hour drinking: A cocktail for disaster?
The tabloid press and television news reports would have us believe
that the introduction of 24-hour drinking by the government will lead to drunken mayhem and bloodshed
on the streets of our towns and cities.
But what is the reality?
It is hoped that permitting pubs and clubs to stay open all day - the
proposals come into effect in November - will stagger closing times and
avoid drinkers spilling onto the street at the same time.
But the police disagree. The former Commissioner of the Metropolitan
Police said: "The fact that large groups of people will be coming
out at 3am or 4am will mean we have to manup the streets to deliver a
service to ensure these people behave."
In a BBC Documentary 'Drunk and Dangerous', a police spokesman stated
that "If you extend the closing hours to beyond 2 or 3 am to 24 hours,
it will add extra points of pressure on the police in dealing with potentially
unruly behaviour from two or three times to four and five times throughout
He added: "Extra resources will be needed to deal with this, at
the expense of neighbourhood policing, and I strongly believe that the
drinks industry, who will benefit financially from the change, should
pay for the extra resources that will be required by the police."
Tessa Jowell, Secretary of State for Culture, in a similar vein, contends
that the drinks industry "should foot the bill for the extra policing
costs for the extended opening hours.
"We expect them, on a voluntary basis, to make a contribution to
the costs of running what is called the night-time economy."
But a spokeswoman from the British Bars and Pubs Association (BPA) said
"The police should use the existing powers they have to tackle offenders",
and pointed out that the drinks industry already contributes £22
billion in duty on alcohol sales.
A survey of nearly 30,000 pubs in the UK by BPA revealed that not a single
pub was planning to open all night.
"The idea that pubs will be open round the clock is a myth,"
commented the representative from the BPA. "Most licensees are just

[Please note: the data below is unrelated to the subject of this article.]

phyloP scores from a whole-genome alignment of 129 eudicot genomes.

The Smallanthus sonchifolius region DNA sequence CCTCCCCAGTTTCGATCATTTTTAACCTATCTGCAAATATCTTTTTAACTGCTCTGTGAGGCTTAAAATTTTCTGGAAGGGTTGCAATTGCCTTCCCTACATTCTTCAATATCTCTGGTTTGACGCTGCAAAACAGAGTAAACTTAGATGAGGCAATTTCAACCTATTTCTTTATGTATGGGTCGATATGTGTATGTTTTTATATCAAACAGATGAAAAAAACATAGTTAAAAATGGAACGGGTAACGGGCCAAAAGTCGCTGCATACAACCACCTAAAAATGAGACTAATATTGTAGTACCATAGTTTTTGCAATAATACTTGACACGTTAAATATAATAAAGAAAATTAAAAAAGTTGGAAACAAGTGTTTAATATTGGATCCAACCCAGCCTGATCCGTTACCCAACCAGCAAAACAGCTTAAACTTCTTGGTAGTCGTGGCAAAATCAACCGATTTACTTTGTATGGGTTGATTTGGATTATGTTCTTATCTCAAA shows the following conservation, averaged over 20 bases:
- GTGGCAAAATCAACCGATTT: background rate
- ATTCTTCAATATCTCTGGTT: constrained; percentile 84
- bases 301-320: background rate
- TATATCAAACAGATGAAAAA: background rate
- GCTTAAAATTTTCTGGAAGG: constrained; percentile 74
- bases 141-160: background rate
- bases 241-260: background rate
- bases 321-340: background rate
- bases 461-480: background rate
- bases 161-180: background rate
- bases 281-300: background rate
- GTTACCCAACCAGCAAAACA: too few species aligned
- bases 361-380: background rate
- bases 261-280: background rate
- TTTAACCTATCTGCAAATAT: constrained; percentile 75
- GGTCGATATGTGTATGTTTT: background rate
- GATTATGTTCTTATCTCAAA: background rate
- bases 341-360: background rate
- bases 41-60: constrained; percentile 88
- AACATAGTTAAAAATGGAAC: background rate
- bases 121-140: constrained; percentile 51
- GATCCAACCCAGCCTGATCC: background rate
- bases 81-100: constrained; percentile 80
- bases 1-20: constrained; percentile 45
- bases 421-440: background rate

considering opening to midnight or 2am over the weekend at the latest."
This view concurred with a straw poll I conducted with several pubs in
Liverpool city centre and in the suburbs. Most of them said they would
perhaps open an extra hour on Friday and Saturday nights but weekday opening
hours would remain the same.
Liverpool licensing officers have predicted that 75% of licensed premises
will take advantage of the new laws, opting to stay open for more hours,
but said none had applied to stay open round-the-clock.
Nevertheless, several clubs in Liverpool, currently open until 2 or 3am,
were preparing to apply to stay open between 4 and 7am on a Saturday and
At present, drink licences are granted by magistrates, with the standard
licensing hours being 11 am to 11 pm. Bars and pubs can apply, again to
the magistrate, for extensions to these hours, but on an individual basis.
These opening hours date from the First World War and were designed to
prevent munitions workers from coming to work drunk.
Prior to the war, licensees had the option to remain open all through
the night if they wished, and children could drink in pubs with their
parents. It's hard to argue with the view by medical experts that extra
drinking hours will inevitably lead to more alcohol being consumed and
thus lead to potentially more problems of ill-health. One in four people
in the UK were already drinking far more than the recommended daily intake,
according to the Royal College of Physicians.
"It is fanciful to think that we can turn ourselves into a French-style
wine tippling country merely by abolishing licensing regulations,"
said professor Ian Gilmore of the Royal Liverpool University Hospital.
"It will cause an increase in alcohol-related injuries and accident
and emergency units in hospitals, already stretched to the limit of their
resources at weekends, and will worsen the binge drinking culture.
"To introduce 24 hour drinking when we are in the middle of an epidemic
of binge drinking flies in the face of logic. In the long-term there will
be an increase in alcohol-related illnesses.
"If we took alcohol out of the equation, the work in A & E would
drop by 90% at the weekends," he added.
In the final analysis, market forces will play the key role in deciding
whether drinking outlets will take advantage, to whatever extent, the
opportunity to open longer. They will only stay open later than at present
if there is a profit involved for them.